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Migration & Refugees
Migrants, Refugees, and Foreign Policy
U.S. and German Policies Toward Countries of Origin
Edited by Rainer Münz and Myron Weiner†
384 pages, bibliog., index
ISBN 978-1-57181-087-8 $120.00/£85.00 Hb Published (August 1997)
ISBN 978-1-57181-088-5 $34.95/£24.00 Pb Published (July 2002)
Foreign policies have always played an important role in the movements of migrants. A number of essays in this volume show how the foreign policies of the United States and Germany have directly or inadvertently contributed to the influx from the former Yugoslavia, Mexico, the Caribbean, and the former Soviet Union. Now being faced with growing resistance to admit foreigners into their countries, both governments have once again been using foreign-policy instruments in an effort to change the conditions in the refugees' countries of origin which forced people to leave. This volume addresses questions such as which policies can influence governments to improve their human rights, protect minorities, end internal strife, reduce the level of violence, or improve economic conditions so that large numbers of people need not leave their homes.
Rainer Münz is Head of Research & Knowledge Center (Erste Group), Non-resident Fellow of the Migration Policy Institute, Washington DC, and Senior Fellow at the Hamburg Institute of International Economics (HWWI). He studied at Vienna University, where he earned his PhD in 1978. In 1979 he joined the Austrian Academy of Sciences. Until 1992 he was director of the Institute of Demography at the Austrian Academy of Science. Between 1992 and 2003 he was head of the Department of Demography at Humboldt University, Berlin. He was visiting professor at the Universities of Bamberg (1986), University of California at Berkeley (1986, 1989, 1997-98), Frankfurt (1988), Klagenfurt (1996, 1998), Vienna (2001-02) and Zurich (1992). He also was Senior Research Fellow at the Department of Mathematics of Finance, Technical University Vienna (2001-2002). Since 2010 he teaches at the University of St. Gallen. His main fields of research are European Migration, ethnic and linguistic minority issues, and the impact of demographic change on social policy.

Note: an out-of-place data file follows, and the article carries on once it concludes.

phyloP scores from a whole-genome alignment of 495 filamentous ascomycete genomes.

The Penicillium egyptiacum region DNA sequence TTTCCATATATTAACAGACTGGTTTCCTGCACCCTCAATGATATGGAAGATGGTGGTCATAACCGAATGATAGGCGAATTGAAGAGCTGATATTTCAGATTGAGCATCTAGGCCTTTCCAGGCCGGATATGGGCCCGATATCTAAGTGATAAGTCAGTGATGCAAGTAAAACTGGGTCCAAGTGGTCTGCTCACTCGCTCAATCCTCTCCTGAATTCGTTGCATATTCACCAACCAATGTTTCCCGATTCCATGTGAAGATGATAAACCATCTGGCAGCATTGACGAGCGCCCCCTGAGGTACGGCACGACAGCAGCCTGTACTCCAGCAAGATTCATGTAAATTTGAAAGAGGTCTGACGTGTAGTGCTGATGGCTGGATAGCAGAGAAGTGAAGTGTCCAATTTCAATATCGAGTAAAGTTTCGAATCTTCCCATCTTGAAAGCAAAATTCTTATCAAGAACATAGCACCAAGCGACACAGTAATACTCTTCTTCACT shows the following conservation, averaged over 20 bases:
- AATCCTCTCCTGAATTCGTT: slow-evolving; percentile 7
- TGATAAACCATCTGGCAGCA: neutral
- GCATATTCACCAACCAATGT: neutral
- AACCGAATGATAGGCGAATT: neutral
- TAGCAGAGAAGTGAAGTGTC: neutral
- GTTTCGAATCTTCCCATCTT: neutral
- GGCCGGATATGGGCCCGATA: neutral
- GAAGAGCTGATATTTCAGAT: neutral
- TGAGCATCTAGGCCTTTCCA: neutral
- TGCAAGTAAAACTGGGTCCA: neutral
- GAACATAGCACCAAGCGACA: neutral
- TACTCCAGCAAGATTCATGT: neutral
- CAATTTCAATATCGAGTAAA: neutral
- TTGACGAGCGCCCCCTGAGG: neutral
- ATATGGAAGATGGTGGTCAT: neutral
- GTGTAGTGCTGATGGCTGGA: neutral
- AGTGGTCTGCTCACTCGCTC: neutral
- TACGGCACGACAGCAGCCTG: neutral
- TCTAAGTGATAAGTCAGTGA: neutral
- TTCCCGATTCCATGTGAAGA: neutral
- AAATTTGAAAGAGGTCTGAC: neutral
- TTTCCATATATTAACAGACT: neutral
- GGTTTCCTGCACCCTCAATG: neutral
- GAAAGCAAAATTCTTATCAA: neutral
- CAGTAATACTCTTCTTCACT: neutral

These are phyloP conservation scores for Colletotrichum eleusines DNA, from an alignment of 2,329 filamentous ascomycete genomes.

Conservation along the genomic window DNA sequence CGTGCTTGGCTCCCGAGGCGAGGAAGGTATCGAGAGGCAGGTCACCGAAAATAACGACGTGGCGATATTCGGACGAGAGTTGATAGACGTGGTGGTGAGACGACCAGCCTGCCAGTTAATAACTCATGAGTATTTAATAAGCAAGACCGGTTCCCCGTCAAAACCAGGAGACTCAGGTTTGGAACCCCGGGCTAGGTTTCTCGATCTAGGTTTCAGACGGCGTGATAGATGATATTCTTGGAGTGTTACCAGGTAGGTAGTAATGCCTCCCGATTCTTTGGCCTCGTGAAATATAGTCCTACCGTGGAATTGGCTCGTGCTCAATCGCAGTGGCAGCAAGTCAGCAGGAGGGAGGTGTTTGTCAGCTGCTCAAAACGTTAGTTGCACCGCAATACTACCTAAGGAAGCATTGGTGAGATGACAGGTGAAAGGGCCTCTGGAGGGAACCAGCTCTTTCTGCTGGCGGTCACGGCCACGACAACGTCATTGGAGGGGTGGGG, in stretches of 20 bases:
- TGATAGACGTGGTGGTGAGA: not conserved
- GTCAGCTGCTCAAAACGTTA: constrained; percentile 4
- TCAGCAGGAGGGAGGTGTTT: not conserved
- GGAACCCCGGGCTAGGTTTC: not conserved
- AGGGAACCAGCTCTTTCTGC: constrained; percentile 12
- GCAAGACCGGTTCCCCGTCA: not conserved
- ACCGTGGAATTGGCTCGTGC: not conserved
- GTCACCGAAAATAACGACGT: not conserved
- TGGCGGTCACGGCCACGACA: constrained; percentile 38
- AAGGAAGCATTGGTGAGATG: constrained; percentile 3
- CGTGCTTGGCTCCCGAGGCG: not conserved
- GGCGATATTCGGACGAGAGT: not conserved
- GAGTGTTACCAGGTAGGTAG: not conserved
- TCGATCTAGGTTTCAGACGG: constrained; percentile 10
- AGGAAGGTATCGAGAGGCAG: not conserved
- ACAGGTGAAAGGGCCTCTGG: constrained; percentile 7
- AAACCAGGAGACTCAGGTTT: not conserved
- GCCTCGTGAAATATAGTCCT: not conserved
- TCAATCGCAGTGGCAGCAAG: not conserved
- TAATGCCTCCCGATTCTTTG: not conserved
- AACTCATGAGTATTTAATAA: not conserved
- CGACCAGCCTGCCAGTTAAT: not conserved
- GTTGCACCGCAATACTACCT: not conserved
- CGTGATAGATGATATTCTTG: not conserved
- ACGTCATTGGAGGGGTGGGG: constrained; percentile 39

Myron Weiner† was Ford International Professor of Political Science at the Massachusetts Institute of Technology and former director of the MIT Center for International Studies. He is authored and edited numerous books on India, on political change in developing countries, and on international migration. These include Global Migration Crisis: Challenge to States and to Human Rights (1995), The New Geopolitics of Central Asia and its Borderlands (1995), Threatened Peoples. Threatened Borders: World Migration and U.S. Policy (1995), The Politics of Social Transformation in Afghanistan, Iran, and Pakistan (1994), International Migration and Security (1993), The Child and the State in India: Child Labor and Education Policy in Comparative Perspective (1991), The Indian Paradox (1989), and Understanding Political Development (1986). Professor Weiner has taught at Princeton University, the University of Chicago, and Harvard University and held visiting research appointments at the University of Paris, Hebrew Univeristy, Delhi University, and University of Oxford. At MIT he chaired the Inter-University Committee on International Migration. Dr. Weiner was chair of the External Research and Advisory Committee of the United Nations High Commissioner for Refugees from 1996 until his death in 1999.
Subject: Refugee & Migration Studies
Area: Germany North America
LC: JV6483 .M54 1997
BISAC: SOC007000 SOCIAL SCIENCE/Emigration & Immigration; LAW032000 LAW/Emigration & Immigration
BIC: JFFD Refugees & political asylum; JFFN Migration, immigration & emigration
Chapter 1. The Impact of German Policy on Refugee Flows from Former Yugoslavia
H. J. Axt
Chapter 2. The Impact of U.S. Policy on Migration from Mexico and the Caribbean
Chapter 3. Migration in the Russian Federation since the mid 1950s
Chapter 4. German Policies towards Ethnic German Minorities
Chapter 5. German Policies towards Russiaand other Successor States
B. Dietz and K Segbers
Chapter 6. The New Labor Migration as an Instrument of Foreign Policy
Chapter 7. Bad Neighbors, Bad Neighborhood: an Inquiry into the Causes of Refugee Flows, 1969-1992
Chapter 8. Economic Instruments to Affect Countries of Origin
Chapter 9. Can Military Intervention Limit Refugee Flows?
Conclusion: Policies to Reduce Refugee Flows and Pressures for Emigration
M. Weiner and R. Münz
Notes on Contributors
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